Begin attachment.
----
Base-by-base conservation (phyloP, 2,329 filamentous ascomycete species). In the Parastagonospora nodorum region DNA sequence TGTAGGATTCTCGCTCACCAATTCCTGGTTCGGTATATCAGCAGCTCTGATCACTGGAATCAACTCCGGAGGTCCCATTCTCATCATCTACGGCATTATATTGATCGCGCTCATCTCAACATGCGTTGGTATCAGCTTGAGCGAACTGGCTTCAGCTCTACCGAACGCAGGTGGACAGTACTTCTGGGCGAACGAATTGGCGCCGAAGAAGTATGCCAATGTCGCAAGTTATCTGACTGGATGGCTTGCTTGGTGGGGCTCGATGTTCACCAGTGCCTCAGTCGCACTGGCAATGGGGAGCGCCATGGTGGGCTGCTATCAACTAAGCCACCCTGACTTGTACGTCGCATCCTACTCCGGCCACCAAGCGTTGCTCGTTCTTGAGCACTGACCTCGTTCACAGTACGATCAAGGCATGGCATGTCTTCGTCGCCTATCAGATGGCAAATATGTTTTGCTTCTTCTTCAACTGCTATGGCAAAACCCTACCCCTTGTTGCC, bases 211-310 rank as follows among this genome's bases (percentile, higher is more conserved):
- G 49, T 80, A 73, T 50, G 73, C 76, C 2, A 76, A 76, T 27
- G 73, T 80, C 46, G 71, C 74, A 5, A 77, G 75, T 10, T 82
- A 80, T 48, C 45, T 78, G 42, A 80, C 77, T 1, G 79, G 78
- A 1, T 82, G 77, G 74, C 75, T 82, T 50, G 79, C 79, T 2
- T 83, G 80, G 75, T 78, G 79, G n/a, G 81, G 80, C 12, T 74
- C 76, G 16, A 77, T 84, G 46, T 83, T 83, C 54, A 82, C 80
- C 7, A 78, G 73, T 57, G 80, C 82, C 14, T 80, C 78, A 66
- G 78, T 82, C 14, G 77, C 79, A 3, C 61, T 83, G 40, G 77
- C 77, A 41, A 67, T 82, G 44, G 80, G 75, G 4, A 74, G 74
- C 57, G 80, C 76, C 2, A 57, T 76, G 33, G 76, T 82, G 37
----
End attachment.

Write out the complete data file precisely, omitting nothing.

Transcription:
Base-by-base conservation (phyloP, 2,329 filamentous ascomycete species). In the Parastagonospora nodorum region DNA sequence TGTAGGATTCTCGCTCACCAATTCCTGGTTCGGTATATCAGCAGCTCTGATCACTGGAATCAACTCCGGAGGTCCCATTCTCATCATCTACGGCATTATATTGATCGCGCTCATCTCAACATGCGTTGGTATCAGCTTGAGCGAACTGGCTTCAGCTCTACCGAACGCAGGTGGACAGTACTTCTGGGCGAACGAATTGGCGCCGAAGAAGTATGCCAATGTCGCAAGTTATCTGACTGGATGGCTTGCTTGGTGGGGCTCGATGTTCACCAGTGCCTCAGTCGCACTGGCAATGGGGAGCGCCATGGTGGGCTGCTATCAACTAAGCCACCCTGACTTGTACGTCGCATCCTACTCCGGCCACCAAGCGTTGCTCGTTCTTGAGCACTGACCTCGTTCACAGTACGATCAAGGCATGGCATGTCTTCGTCGCCTATCAGATGGCAAATATGTTTTGCTTCTTCTTCAACTGCTATGGCAAAACCCTACCCCTTGTTGCC, bases 211-310 rank as follows among this genome's bases (percentile, higher is more conserved):
- G 49, T 80, A 73, T 50, G 73, C 76, C 2, A 76, A 76, T 27
- G 73, T 80, C 46, G 71, C 74, A 5, A 77, G 75, T 10, T 82
- A 80, T 48, C 45, T 78, G 42, A 80, C 77, T 1, G 79, G 78
- A 1, T 82, G 77, G 74, C 75, T 82, T 50, G 79, C 79, T 2
- T 83, G 80, G 75, T 78, G 79, G n/a, G 81, G 80, C 12, T 74
- C 76, G 16, A 77, T 84, G 46, T 83, T 83, C 54, A 82, C 80
- C 7, A 78, G 73, T 57, G 80, C 82, C 14, T 80, C 78, A 66
- G 78, T 82, C 14, G 77, C 79, A 3, C 61, T 83, G 40, G 77
- C 77, A 41, A 67, T 82, G 44, G 80, G 75, G 4, A 74, G 74
- C 57, G 80, C 76, C 2, A 57, T 76, G 33, G 76, T 82, G 37